eDiscovery Daily Blog

In The Era of the Data Breach, Pandora’s Box Could be a Flash Drive: eDiscovery Trends

Here’s an interesting pop quiz for you.  Which option would you pick?

You’re waiting for your train. You spot a flash drive on a bench.

Do you:

  1. Pick it up and stick it into a device?
  2. Leave no stone unturned to find the owner, opening text files stored on the drive, clicking on links, and/or sending messages to any email addresses you might find?
  3. Keep your hands off that thing and away from your devices, given that it could be infested with malware?

Believe it or not, in a recent CompTIA study, 17% of people chose options 1 and 2 – hey, free thumb drive! Wonder who lost it…? – and plugged them into their devices.

According to an article in Naked SecurityCurious people can’t resist plugging in random flash drives, by Lisa Vaas (and by way of Sharon Nelson’s excellent Ride the Lightning blog), CompTIA recently planted 200 unbranded, rigged drives in four US cities – Chicago, Cleveland, San Francisco and Washington, D.C. – leaving them in high-traffic, public locations to find out how many people would do something risky.  Over one in six did.  And, apparently, the younger you are, the more likely you are to do so: 40% of Millennials are likely to pick up a USB stick found in public, compared with 22% of Gen X and 9% of Baby Boomers.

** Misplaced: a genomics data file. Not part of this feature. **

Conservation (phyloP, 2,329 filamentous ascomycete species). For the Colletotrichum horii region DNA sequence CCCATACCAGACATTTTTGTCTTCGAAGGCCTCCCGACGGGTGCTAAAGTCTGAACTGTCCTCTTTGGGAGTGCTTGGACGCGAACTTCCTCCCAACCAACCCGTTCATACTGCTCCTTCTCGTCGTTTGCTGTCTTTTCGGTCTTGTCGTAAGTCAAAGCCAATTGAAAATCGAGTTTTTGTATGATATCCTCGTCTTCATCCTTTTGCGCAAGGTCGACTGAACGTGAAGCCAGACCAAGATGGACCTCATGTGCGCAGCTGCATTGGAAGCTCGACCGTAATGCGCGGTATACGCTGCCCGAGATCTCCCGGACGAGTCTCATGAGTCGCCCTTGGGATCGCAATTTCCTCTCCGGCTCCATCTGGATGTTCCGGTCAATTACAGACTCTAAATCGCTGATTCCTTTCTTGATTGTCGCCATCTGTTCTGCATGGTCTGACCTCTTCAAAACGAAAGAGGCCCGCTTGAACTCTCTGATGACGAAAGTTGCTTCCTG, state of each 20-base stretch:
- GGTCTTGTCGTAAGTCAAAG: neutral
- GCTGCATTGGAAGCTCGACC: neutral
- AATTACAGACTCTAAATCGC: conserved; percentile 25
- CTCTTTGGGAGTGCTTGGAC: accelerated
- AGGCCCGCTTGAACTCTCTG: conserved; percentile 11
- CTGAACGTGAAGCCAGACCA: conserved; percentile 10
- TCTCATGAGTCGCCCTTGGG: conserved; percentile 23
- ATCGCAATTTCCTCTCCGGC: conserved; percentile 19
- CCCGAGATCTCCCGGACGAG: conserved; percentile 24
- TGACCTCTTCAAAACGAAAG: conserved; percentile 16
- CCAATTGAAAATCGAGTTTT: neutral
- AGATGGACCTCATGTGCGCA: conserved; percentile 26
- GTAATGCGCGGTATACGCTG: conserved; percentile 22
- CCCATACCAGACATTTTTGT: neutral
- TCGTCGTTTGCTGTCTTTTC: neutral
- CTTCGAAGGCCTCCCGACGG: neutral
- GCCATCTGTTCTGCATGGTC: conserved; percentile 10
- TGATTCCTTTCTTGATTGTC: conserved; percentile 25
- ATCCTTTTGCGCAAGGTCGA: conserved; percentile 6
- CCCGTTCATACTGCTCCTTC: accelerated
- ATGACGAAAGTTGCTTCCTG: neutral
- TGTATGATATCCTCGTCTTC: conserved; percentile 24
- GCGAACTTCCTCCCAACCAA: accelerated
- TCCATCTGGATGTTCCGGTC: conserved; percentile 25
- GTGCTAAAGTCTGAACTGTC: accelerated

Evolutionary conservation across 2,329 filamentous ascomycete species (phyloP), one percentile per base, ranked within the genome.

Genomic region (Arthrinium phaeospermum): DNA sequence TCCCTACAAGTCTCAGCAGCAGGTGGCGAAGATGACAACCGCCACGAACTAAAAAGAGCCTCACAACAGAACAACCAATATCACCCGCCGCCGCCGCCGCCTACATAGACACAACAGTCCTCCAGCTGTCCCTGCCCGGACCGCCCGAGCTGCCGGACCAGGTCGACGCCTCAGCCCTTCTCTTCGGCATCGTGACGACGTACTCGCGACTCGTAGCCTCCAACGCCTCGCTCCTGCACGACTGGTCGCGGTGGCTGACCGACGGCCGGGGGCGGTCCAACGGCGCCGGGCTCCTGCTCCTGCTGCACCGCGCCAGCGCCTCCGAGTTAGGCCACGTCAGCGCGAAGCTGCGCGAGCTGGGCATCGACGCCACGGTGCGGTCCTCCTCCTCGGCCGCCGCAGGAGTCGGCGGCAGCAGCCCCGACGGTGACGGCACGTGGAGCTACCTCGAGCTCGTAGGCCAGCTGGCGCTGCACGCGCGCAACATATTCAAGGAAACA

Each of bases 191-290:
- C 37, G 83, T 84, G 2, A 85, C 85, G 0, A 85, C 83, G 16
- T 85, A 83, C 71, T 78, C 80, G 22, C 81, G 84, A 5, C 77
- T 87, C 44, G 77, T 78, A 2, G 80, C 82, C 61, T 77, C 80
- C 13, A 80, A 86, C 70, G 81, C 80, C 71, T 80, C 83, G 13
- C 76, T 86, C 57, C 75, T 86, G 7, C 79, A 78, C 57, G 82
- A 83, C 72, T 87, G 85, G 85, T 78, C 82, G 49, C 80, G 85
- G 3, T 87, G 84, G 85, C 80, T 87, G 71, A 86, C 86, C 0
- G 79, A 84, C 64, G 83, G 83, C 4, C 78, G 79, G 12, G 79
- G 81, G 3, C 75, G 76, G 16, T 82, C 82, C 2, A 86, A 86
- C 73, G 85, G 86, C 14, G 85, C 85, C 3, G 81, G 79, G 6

If you think that’s no big deal, in 2011, Sophos analyzed 50 USB keys bought at a major transit authority’s Lost Property auction, finding that 66% of them – 33 in total – were infected.  So, the risk is high.

CompTIA also commissioned a survey of 1200 full-time workers across the US, finding:

  • 94% regularly connect their laptop or mobile devices to public Wi-Fi networks. Of those, 69% handle work-related data while doing so. This isn’t surprising: past studies have found that most people (incorrectly!) think that Wi-Fi is safe;
  • 38% of employees have used their work passwords for personal use;
  • 36% use their work email address for personal accounts;
  • 63% of employees use their work mobile device for personal activities;
  • 41% of employees don’t know what two-factor authentication (2FA) is;
  • 37% of employees only change their work passwords annually or sporadically; and
  • 45% say they don’t receive any form of cybersecurity training at work.

Perhaps more training will improve these numbers, though; you would think not plugging in an unknown flash drive into your device would be common sense.  Apparently, not for everybody.

So, what do you think?  Do you have any of the above habits that leave your data vulnerable?  Please share any comments you might have or if you’d like to know more about a particular topic.

Disclaimer: The views represented herein are exclusively the views of the author, and do not necessarily represent the views held by CloudNine. eDiscovery Daily is made available by CloudNine solely for educational purposes to provide general information about general eDiscovery principles and not to provide specific legal advice applicable to any particular circumstance. eDiscovery Daily should not be used as a substitute for competent legal advice from a lawyer you have retained and who has agreed to represent you.